Spinach is a flowering, leafy green plant that was originally cultivated in southwest
Spinach does however, have a high content of calcium. The oxalate content in spinach binds with calcium decreasing its absorption. In comparison, the body can absorb about half of the calcium present in broccoli, yet only around 5% of the calcium in spinach. Spinach does have a high nutritional value for vitamin A, C, and E as well as antioxidants. And the best way to obtain this nutrients is through eating it fresh or steamed.
Spinach still has a large nutritional value, especially when fresh, steamed, or quickly boiled. It is a rich source of Vitamin A, Vitamin C, Vitamin E and several vital antioxidants. It has an abundat amount of Vitamin K as well, which is important for bone mineralization. In addition, antioxidants and flavonoids have been found as cancer fighting agents in spinach.
Spinach can also help prevent colon cancer. The vitamin C and beta-carotene in spinach help to protect the colon cells from the damaging effects of free radicals. And the folate in spinach helps to prevent DNA damage and mutations in colon cells, even when they are exposed to cancer-causing chemicals. Studies show that people who eat foods high in vitamin C, beta-carotene, and/or folate are at a much lower risk of getting colon cancer than those who do not.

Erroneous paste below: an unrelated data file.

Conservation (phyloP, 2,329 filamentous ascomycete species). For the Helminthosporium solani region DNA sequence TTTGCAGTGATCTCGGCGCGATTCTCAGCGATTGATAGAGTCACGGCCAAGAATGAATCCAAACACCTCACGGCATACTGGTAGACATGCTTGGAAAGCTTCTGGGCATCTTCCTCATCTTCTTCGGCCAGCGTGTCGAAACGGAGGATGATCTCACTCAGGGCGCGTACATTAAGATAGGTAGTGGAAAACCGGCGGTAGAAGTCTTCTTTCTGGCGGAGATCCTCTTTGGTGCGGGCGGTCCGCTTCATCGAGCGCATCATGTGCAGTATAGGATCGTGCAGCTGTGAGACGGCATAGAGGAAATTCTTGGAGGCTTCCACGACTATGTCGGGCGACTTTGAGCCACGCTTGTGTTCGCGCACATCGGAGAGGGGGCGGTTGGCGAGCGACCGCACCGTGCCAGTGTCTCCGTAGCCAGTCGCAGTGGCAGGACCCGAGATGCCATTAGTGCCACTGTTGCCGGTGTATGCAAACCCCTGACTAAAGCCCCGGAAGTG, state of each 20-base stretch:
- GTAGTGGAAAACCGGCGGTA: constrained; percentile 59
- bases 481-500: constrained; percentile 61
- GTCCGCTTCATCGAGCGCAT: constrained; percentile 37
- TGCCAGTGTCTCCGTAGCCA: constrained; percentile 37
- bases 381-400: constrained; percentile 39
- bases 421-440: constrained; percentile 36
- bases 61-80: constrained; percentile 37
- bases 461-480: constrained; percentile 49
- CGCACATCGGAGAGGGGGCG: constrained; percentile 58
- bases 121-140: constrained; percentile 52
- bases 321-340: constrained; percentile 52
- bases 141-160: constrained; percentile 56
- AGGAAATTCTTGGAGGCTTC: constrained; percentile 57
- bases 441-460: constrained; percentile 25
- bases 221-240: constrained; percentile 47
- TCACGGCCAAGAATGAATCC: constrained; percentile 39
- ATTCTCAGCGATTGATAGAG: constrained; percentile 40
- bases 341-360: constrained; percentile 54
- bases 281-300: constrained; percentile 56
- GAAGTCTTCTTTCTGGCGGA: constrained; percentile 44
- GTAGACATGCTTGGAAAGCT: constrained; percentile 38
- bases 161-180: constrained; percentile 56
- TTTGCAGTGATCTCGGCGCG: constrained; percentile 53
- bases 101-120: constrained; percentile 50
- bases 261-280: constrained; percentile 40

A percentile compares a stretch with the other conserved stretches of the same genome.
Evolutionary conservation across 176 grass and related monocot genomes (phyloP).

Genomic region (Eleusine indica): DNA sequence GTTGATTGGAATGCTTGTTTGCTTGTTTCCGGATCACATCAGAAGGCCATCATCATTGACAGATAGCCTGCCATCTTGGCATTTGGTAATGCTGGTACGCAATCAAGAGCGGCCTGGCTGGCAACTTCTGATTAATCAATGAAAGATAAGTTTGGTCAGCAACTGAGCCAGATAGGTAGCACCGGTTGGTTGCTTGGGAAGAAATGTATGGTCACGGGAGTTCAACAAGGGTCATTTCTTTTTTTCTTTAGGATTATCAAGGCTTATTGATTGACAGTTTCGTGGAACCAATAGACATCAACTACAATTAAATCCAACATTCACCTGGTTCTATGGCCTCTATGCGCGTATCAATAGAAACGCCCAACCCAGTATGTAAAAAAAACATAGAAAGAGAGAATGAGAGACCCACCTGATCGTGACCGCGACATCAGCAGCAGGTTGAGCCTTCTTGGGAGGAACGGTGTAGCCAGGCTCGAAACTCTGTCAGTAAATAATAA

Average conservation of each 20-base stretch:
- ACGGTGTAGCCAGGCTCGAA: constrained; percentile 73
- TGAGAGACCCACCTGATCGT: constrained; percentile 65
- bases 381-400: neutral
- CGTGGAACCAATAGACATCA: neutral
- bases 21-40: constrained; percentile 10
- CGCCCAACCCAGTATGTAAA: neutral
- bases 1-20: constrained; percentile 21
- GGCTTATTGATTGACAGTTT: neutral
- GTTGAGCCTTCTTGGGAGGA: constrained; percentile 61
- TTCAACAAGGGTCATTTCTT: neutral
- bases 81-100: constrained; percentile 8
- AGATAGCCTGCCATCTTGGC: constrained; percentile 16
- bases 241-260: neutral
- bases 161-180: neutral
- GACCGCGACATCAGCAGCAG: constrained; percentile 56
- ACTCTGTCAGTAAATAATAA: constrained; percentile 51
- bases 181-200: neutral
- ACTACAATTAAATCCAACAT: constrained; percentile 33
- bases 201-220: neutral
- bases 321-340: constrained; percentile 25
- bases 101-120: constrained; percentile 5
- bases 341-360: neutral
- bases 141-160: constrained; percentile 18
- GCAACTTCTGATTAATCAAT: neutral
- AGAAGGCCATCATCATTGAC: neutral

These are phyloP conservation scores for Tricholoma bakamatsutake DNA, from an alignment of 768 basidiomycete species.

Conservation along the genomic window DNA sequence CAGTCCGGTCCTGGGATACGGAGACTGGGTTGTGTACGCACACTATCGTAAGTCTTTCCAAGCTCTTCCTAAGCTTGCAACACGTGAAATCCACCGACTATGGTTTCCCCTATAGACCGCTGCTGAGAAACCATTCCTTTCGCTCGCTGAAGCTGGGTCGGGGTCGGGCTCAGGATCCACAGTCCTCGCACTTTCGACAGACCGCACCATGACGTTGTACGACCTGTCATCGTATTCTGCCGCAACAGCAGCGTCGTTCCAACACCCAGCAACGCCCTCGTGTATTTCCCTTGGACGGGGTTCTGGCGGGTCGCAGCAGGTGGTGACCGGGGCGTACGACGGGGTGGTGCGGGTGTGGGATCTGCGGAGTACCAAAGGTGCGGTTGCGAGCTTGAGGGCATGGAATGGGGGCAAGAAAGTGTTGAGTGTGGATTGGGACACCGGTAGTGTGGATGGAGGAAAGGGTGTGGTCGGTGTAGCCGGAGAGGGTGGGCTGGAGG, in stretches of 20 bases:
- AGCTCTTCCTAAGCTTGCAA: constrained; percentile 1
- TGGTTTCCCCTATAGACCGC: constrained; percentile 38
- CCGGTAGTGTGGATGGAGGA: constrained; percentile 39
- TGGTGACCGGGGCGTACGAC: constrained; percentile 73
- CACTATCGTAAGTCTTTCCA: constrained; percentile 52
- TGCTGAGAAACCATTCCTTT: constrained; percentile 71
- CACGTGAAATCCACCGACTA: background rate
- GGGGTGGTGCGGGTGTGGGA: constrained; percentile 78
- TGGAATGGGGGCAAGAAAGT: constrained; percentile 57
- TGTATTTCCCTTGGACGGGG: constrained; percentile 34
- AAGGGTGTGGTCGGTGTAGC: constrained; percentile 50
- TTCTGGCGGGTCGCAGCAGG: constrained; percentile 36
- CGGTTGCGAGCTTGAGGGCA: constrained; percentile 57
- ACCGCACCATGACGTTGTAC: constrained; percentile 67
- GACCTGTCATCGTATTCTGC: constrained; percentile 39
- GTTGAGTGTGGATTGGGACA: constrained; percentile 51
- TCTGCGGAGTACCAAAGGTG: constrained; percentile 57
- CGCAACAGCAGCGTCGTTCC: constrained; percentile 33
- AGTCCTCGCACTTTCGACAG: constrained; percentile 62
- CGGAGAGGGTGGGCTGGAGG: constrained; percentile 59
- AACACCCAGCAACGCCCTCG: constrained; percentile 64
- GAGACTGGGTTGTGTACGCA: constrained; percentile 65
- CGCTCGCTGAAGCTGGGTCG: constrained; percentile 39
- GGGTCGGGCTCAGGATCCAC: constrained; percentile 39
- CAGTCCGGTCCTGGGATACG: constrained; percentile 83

Spinach is also an excellent source of folate, which is needed to help convert a potentially dangerous chemical called homocysteine that can lead to heart attack or stroke if levels get too high, into other benign molecules. Finally, spinach is a good source of magnesium, a mineral that can help to lower high blood pressure and protect against heart disease.
There are 3 basic types of Spinach: